By Oluwatobi Opusunju
The Director-General of the National Automotive Design and Development Council of Nigeria, Jelani Aliyu, has reiterated his commitment to growing the country’s automotive industry. He made this known in Lagos at the 2017 Symposium of the Automobile & Allied Services Group organized by the Lagos Chamber of Commerce and Industry (LCCI).
Jelani whose agenda is to ensure Nigeria becomes self-sufficient in designing and manufacturing of vehicles that fit our climate through the NADDC, is globally famous as the Nigerian inventor of General Motors’ (GM) Chevrolet Volt (Chevy Volt) before his appointment to lead the NADDC earlier in May this year by President Muhammadu Buhari.
Jelani who will be leading a session on ‘Convergence and the Future of the Automotive Industry later this month at the West Africa Convergence Conference (WACC) in Lagos noted that with the advent of driverless, solar or electric powered cars, Nigeria can’t be left behind. He said attendees at the LCCI’s Symposium that the NADDC has started to look at electrified vehicle policy as a way of supporting and creating an enabling environment for the development of electric vehicles in the country.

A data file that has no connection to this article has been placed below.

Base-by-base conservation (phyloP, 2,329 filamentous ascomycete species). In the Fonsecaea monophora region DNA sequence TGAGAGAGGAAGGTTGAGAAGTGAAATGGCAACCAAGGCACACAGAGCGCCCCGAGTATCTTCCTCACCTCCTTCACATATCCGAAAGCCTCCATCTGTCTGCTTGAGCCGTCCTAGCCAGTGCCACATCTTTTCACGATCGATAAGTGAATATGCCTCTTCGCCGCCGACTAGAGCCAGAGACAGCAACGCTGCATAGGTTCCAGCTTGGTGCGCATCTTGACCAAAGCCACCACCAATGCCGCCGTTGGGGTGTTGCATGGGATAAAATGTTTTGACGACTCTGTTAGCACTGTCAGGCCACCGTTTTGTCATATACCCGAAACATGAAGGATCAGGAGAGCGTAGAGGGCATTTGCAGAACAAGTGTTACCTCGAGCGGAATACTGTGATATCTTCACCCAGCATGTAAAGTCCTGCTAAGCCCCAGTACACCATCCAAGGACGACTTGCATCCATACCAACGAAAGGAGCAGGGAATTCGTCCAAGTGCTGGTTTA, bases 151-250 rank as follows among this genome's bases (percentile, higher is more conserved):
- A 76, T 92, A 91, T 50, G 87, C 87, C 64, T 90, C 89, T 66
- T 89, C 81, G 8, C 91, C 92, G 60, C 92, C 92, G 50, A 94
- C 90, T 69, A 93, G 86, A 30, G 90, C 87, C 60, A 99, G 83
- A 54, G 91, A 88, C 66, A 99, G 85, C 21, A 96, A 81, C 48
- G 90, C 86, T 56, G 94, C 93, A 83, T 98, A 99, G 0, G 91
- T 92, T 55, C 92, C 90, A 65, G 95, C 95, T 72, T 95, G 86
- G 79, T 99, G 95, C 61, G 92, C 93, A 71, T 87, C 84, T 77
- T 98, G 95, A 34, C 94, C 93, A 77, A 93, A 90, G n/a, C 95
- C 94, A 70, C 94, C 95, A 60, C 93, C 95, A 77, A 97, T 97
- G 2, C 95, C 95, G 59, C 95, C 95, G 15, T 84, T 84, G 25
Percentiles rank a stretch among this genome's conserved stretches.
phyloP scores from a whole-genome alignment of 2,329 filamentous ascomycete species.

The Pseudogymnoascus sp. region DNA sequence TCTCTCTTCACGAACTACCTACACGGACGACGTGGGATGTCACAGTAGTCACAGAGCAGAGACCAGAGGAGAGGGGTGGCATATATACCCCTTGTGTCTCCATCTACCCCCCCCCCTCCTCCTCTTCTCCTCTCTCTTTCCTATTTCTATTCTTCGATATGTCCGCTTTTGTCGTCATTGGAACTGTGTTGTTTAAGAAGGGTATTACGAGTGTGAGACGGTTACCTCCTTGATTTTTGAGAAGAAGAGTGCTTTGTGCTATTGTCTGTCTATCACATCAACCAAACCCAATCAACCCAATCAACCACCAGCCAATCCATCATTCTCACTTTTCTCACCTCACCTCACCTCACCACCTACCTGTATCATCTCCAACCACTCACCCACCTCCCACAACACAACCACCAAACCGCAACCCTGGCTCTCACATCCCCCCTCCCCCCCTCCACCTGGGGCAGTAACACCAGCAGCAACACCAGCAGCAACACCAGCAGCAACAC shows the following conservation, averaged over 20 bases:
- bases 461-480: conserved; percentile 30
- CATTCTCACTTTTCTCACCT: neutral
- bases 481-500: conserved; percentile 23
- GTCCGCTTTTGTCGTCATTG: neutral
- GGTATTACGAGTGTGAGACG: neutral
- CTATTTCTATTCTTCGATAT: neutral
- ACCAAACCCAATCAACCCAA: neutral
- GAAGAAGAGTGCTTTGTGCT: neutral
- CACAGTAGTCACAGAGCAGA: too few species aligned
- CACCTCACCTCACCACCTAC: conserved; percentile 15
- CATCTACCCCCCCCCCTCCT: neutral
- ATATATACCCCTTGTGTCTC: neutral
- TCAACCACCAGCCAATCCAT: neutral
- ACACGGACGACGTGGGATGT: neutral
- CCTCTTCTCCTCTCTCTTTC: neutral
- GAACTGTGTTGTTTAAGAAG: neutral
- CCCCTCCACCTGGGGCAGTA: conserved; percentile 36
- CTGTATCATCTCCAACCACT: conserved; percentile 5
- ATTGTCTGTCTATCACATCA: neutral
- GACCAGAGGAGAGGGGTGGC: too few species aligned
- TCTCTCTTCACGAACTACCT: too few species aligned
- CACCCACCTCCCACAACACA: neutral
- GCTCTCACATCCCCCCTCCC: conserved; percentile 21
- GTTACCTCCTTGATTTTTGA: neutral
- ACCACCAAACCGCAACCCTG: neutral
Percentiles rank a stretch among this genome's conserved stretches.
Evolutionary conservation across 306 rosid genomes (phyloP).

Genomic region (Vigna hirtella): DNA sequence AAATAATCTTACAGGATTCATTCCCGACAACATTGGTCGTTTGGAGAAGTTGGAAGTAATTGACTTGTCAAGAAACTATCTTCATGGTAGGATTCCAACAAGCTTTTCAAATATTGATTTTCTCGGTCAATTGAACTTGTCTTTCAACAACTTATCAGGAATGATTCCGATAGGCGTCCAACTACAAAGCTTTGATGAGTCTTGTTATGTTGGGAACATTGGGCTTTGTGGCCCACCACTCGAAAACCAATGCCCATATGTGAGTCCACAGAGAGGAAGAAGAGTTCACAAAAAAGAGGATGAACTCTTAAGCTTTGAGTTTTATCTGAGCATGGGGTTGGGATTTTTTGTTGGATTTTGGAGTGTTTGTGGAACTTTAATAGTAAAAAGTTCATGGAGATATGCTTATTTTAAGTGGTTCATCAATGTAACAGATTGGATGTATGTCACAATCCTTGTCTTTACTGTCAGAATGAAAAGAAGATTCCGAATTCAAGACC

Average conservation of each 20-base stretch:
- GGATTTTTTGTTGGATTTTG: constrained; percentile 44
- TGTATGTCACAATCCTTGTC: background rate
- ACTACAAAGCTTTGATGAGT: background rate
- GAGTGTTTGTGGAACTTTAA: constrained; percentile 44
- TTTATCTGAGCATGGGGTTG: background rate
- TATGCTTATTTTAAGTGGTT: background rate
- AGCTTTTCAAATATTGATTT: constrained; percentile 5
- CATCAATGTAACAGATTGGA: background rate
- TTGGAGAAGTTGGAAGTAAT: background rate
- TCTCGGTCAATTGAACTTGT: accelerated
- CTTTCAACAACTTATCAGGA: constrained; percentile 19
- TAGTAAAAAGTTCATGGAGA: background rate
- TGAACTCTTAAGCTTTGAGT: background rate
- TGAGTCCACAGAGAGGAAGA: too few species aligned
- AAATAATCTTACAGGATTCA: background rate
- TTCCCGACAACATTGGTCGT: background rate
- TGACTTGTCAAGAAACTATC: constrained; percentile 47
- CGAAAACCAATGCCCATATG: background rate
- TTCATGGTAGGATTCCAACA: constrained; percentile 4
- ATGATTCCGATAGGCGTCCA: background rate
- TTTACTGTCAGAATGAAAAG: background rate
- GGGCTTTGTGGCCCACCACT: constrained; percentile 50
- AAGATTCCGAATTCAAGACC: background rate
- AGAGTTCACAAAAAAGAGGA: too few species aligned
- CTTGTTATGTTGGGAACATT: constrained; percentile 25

“NADDC is beginning to look at electrified vehicle policy to see how we can support the development of electric vehicles, to boost the manufacture of electric vehicles in Nigeria and also come up with incentives that will help both the manufacturer and buyer of electric vehicles because we can’t be left behind,” said Aliyu.
“Although, we are experiencing epileptic power supply in the country and most people can’t even power their homes, but it shouldn’t stop us from finding or developing that solution of getting enough electricity for our homes and vehicles since we have solar energy,” added Aliyu. Challenges must be seen as opportunities to explore new frontiers for thinking and technologies, the NADDC’s boss said.
“So as we move forward in the electrification of vehicles, it has to be a holistic approach not just to provide those electric cars out there, but how do we power those cars. So what forms of power generation can we now develop or adopt in Nigeria to power these vehicles and enhance the rest of our lives.”
Aliyu said he remained committed to setting up a dedicated Automotive Design and Innovation Institute where young Nigerians could set the pace for Nigeria’s involvement in the design and development of the automotive industry. For him, the time to look beyond mere consumption and become global stakeholders in the core manufacturing side of the industry is now.